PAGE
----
The US Centers for Disease Control and Prevention (CDC) has issued a notable alert to clinicians regarding locally acquired cases of malaria in Florida and Texas. Over the past two months, four cases have been identified in Florida and one in Texas. This marks the first time in 20 years that malaria has been transmitted within the United States, according to the CDC.
Malaria is a potentially life-threatening disease transmitted by mosquitoes carrying the malaria parasite. While thousands of Americans fall ill with malaria each year, the majority of cases are acquired outside the United States, particularly in the African region, where about 95% of infections occur. This has led to limited familiarity with the disease among the American population.
What is Malaria?
Malaria is a curable disease with life-threatening potential. Humans usually contract it when bitten by mosquitoes carrying the malaria parasite. However, the disease can also be transmitted through infected blood during transfusions or organ transplants, as well as from a pregnant mother to her fetus. Malaria is most prevalent in warm countries, especially those with tropical climates. In 2021, approximately 247 million cases of malaria and 619,000 deaths were reported worldwide, as per the World Health Organization (WHO).
Recent Malaria Cases in the United States:
The locally acquired cases in Florida and Texas involve the Plasmodium vivax strain, which typically causes less severe illness compared to the P. falciparum strain. However, P. vivax can lead to relapsing disease as it can remain dormant in the liver and resurface months or even years later. Prompt diagnosis and treatment are crucial in such cases.
What are the Symptoms of Malaria
Malaria symptoms resemble those of the flu, including fever, chills, headaches, muscle aches, fatigue, nausea, and vomiting. In severe cases, individuals may experience abnormal bleeding, jaundice, and breathing difficulties. Symptoms usually appear 10 to 15 days after infection, but they can manifest earlier or much later, even up to a year after infection. Failure to treat malaria adequately can result in kidney failure, seizures, coma, and death. Certain vulnerable groups, such as children under 5, pregnant individuals, older adults, and those with weakened immune systems, are at higher risk.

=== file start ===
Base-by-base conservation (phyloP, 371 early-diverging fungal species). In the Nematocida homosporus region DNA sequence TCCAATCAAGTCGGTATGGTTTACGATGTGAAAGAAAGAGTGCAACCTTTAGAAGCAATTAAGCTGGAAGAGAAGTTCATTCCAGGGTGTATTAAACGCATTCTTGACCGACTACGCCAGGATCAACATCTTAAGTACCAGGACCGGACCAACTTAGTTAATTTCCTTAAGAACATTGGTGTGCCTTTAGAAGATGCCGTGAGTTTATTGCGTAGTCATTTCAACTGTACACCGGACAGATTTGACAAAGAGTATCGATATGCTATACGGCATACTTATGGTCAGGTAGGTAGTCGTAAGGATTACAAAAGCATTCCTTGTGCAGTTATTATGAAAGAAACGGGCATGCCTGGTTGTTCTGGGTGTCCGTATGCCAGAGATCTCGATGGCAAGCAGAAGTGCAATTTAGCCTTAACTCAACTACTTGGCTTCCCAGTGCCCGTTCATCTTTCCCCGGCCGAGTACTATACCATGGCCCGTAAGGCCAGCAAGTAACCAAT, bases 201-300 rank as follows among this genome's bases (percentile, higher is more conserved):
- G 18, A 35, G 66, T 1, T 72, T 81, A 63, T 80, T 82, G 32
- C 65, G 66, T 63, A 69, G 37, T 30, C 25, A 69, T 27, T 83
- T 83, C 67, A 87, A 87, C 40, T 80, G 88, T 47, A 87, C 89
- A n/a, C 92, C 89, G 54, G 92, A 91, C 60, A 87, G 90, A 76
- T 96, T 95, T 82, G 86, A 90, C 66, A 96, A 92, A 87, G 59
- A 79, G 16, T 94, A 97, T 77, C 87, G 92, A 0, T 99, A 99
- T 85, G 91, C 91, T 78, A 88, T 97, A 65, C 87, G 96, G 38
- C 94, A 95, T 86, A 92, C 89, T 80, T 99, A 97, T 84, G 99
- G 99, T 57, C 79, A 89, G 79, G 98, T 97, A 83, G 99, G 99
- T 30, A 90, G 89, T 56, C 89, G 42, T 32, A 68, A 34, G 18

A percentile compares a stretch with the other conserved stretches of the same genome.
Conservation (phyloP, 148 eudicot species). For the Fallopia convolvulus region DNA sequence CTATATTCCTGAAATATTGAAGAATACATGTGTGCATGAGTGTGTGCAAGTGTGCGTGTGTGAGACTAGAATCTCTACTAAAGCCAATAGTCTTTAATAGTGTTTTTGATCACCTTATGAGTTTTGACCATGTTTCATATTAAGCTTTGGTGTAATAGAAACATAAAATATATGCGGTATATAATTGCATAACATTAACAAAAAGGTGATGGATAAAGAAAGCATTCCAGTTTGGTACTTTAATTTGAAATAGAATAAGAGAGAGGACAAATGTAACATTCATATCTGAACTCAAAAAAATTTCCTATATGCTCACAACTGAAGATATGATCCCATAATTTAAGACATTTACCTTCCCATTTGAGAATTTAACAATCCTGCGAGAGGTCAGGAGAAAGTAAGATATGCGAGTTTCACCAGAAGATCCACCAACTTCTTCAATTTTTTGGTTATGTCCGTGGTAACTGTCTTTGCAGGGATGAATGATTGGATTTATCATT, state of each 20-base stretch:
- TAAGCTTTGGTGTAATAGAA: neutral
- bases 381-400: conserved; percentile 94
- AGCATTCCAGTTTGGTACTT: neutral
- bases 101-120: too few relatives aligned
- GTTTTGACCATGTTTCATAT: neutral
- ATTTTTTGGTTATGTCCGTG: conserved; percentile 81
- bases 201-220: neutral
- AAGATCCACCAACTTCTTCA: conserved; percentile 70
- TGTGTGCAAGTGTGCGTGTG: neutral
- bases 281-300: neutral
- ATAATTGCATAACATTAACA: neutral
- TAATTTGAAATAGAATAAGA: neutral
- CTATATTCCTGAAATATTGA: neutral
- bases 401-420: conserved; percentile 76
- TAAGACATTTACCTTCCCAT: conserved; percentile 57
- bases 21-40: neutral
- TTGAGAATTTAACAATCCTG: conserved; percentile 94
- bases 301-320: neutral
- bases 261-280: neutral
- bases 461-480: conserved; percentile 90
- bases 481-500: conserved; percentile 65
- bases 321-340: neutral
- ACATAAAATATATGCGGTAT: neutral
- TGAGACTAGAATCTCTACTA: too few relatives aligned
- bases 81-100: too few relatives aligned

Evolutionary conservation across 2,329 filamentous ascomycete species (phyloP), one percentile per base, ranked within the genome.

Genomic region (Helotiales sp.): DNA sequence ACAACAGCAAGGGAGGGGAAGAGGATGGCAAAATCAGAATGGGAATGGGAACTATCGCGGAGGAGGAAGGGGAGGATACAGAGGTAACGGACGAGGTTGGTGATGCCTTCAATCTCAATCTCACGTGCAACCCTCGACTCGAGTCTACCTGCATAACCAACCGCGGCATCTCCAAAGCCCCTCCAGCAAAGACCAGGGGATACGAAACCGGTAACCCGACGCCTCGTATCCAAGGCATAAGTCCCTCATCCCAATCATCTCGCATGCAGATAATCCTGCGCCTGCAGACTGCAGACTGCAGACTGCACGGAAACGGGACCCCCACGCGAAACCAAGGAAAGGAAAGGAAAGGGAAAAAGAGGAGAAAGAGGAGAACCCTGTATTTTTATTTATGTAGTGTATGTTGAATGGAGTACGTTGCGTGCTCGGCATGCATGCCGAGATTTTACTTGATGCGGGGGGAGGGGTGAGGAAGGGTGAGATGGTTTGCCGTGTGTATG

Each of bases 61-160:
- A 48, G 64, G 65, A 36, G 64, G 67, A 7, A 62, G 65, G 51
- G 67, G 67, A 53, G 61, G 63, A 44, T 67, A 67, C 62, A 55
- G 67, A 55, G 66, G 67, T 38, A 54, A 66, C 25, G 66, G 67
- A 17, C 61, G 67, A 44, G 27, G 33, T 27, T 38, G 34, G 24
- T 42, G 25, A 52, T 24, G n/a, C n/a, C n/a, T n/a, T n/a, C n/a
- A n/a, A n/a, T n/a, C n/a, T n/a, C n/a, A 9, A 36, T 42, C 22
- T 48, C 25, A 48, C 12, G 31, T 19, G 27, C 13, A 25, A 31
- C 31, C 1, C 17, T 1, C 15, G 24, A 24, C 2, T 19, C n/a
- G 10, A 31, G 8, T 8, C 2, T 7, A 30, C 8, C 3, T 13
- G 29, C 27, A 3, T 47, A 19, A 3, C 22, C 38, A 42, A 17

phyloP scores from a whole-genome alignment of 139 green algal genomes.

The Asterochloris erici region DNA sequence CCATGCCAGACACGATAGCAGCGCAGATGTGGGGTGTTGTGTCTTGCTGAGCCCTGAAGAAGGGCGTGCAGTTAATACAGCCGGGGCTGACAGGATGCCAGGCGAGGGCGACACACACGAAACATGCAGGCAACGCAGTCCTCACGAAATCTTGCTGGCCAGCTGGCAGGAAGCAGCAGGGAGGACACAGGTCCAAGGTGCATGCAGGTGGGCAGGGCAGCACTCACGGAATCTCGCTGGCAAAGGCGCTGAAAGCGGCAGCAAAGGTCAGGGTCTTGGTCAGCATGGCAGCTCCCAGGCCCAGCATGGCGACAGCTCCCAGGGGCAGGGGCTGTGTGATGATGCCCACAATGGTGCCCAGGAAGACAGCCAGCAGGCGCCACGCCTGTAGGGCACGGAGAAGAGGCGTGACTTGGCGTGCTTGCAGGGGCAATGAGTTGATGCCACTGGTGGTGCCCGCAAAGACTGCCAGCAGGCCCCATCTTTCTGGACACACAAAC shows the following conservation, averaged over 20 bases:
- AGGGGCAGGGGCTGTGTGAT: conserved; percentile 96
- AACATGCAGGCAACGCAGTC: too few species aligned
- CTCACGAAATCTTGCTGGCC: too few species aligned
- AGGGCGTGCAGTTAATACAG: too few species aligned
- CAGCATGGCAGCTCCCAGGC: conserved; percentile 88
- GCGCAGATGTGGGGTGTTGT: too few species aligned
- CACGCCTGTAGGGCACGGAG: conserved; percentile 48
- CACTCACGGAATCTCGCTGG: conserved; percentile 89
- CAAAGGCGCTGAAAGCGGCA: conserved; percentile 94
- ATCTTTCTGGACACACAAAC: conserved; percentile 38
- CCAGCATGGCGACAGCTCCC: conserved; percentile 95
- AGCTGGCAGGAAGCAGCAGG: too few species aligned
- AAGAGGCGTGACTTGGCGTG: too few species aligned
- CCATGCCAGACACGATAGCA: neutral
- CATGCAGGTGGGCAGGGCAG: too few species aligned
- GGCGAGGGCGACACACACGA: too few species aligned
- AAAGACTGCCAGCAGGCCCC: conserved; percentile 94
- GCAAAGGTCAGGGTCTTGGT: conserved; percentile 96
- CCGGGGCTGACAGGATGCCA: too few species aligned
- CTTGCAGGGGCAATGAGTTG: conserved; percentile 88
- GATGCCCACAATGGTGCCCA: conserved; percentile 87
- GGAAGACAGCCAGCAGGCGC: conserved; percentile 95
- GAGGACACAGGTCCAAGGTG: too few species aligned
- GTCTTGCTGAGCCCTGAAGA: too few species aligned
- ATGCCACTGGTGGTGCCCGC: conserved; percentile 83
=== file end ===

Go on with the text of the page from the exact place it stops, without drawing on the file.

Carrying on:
Malaria Transmission: Which Mosquito Causes Malaria?
Malaria is not spread through casual contact between individuals. It is a vector-borne disease, meaning it is transmitted through another organism, specifically the Anopheles mosquito. The mosquito must first bite an infected person and then bite another individual to spread the infection. Malaria cannot be contracted through breathing the same air or sharing utensils with an infected person, nor is it sexually transmitted. However, transmission can occur through blood transfusions or sharing needles with an infected person.
The Diagnosis and Treatment
Malaria is diagnosed through a blood test that examines the presence of the Plasmodium parasite under a microscope. Early diagnosis is crucial as it allows for timely treatment, which is vital in preventing the progression to severe disease. The treatment for malaria depends on the specific type of Plasmodium detected in the individual and any associated characteristics. Various medications are available, and CDC guidelines dictate tailored treatment regimens. Severe malaria often requires injectable medications, while less severe cases can be treated with oral medication. It is important to initiate treatment promptly, which is why the CDC has issued an alert to ensure clinicians are vigilant and equipped with the necessary diagnostic and treatment resources.